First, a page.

RM1.5 billion and RM556 million for development of rural electricity and water supply in Sabah and Sarawak and Peninsular Malaysia respectively.
RM857 million for local Electrical & Electronic companies to compete at international level.
RM850 million on infrastructure support to accelerate corridor and regional development.
RM93 million for Sarawak Corridor of Renewable Energy.
RM133 million for Northern Corridor Economic Region.
RM178 million for East Coast Economic Region.
RM339 million for Iskandar Malaysia.
Additionally, about RM57 billion was allocated to various ministries:
RM15.86 billion for Prime Minister’s Department.
RM29.3 billion for Education Department.
RM10.2 billion for Higher Education Department.
RM1.2 billion for Ministry of Women, Family and Community Development.
RM627 million for Ministry of Human Resource.
RM111 million for Permata (Pusat Anak Permata Negara) — I still do not know what the hell is this!
There is no avenue to check how the above “allocated” money is being spent, where is it being spent, what has and what has not been delivered, what are the results of such spending, who are the service providers / contractors, whether they have been evaluated independently, what is the criteria for awarding contracts etc.
There is clearly a lack of transparency as far as it is concern and also a lack of accountability on how taxpayers’ money is being spent, as we are all in the dark of what is happening. Do you know what is happening?
Despite all these mega projects from Budget 2011, it is also not sure how the effects from these projects, if any, have trickled down to benefit Malaysian taxpayers. Has the rakyat felt the effect of the huge spending?
Not to forget, the Prime Minister recently also announced the 1Malaysia Email initiative, which again received significant backlash from the public. Again, the government resorted to firefighting with contradicting statements (again from miscommunication to the initial speech made by the Prime Minister) to changing information on Pemandu website, going on air to clarify matters and to the extent of undertaking advertorials (which was again a waste of taxpayers’ money).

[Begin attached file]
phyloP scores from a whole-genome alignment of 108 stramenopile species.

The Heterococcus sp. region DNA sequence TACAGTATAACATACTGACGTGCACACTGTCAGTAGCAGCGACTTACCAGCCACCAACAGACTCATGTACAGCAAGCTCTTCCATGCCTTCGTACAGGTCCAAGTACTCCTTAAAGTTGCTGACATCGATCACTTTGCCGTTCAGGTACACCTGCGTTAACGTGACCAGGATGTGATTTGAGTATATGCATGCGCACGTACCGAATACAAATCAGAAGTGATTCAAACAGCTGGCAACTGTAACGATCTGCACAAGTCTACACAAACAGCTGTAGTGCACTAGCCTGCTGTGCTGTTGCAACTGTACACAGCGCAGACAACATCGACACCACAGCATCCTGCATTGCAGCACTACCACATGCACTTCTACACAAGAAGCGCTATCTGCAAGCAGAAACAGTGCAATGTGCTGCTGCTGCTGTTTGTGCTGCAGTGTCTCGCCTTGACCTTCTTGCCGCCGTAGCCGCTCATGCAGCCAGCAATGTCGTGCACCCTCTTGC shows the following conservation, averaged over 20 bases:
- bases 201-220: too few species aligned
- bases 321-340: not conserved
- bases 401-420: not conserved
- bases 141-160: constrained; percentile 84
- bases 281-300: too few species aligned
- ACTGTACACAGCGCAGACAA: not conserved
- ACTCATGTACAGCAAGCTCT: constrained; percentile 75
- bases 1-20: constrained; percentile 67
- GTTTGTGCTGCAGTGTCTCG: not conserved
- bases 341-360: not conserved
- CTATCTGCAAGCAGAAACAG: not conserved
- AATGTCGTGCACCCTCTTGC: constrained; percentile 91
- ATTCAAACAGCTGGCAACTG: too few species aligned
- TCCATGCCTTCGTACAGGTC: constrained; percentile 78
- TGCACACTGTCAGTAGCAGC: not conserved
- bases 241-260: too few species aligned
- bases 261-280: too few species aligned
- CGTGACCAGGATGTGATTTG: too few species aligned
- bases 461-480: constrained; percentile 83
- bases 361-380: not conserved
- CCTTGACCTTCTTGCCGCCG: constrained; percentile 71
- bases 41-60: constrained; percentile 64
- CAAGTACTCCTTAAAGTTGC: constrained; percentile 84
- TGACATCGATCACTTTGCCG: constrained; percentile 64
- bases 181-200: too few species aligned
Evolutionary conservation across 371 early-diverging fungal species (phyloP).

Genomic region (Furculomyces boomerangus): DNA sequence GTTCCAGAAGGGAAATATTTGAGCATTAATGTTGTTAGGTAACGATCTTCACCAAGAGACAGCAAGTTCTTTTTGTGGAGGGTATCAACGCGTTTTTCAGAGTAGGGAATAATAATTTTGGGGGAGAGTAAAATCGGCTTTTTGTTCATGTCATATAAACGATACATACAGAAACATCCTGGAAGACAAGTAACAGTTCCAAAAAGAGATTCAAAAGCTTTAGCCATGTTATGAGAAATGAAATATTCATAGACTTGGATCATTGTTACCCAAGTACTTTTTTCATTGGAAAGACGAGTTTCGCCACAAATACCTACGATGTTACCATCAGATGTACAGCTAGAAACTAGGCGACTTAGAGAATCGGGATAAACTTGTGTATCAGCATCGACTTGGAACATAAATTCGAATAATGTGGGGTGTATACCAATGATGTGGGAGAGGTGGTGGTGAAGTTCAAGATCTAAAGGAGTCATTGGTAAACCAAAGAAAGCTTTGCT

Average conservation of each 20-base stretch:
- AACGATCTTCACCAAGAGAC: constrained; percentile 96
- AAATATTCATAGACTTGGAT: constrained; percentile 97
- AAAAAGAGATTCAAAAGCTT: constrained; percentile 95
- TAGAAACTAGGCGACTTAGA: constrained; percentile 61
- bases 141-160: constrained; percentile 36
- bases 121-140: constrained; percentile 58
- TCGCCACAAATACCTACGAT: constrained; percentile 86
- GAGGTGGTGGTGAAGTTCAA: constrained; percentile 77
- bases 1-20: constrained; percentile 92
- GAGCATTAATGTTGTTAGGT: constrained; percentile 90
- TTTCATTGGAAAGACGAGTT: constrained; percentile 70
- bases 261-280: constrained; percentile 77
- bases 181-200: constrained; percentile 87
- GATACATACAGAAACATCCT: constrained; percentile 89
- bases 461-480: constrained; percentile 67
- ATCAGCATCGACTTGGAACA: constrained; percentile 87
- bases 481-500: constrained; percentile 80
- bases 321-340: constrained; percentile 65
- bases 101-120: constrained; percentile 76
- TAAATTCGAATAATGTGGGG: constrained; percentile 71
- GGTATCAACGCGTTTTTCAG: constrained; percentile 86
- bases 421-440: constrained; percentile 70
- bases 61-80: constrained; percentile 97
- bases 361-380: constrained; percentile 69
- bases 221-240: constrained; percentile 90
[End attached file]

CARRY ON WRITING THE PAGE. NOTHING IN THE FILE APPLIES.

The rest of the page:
And again, the explanations do not provide justification on the rationale of such a project; and this goes to show that most projects and deals are happening without knowledge of the public, provided if it is announced.
We will never be able to hold our government accountable so long as we do not receive quality information. No matter how much discussion and open debate is allowed, all these efforts will be futile and bound to fail if the government operates in secrecy. The nature and quality of public discussion would be significantly impoverished without quality information from the government.
The Budget 2012 Consultation is currently on-going. And the theme set out by the Prime Minister for the budget is again “inclusive and people-centric”, with the focus of accelerating transformation efforts towards enhancing growth and sustaining the well-being of the people.
Looking back at Budget 2011, I wonder how Budget 2012 will pan out to be. We shall wait “anxiously” this coming 7 October.
Adrian is a confused accountant who has a heart of a Care Bears, lived in the Smurf Village, while defending the Universe like a Thunder Cat. He tweets at @AdrianNCF.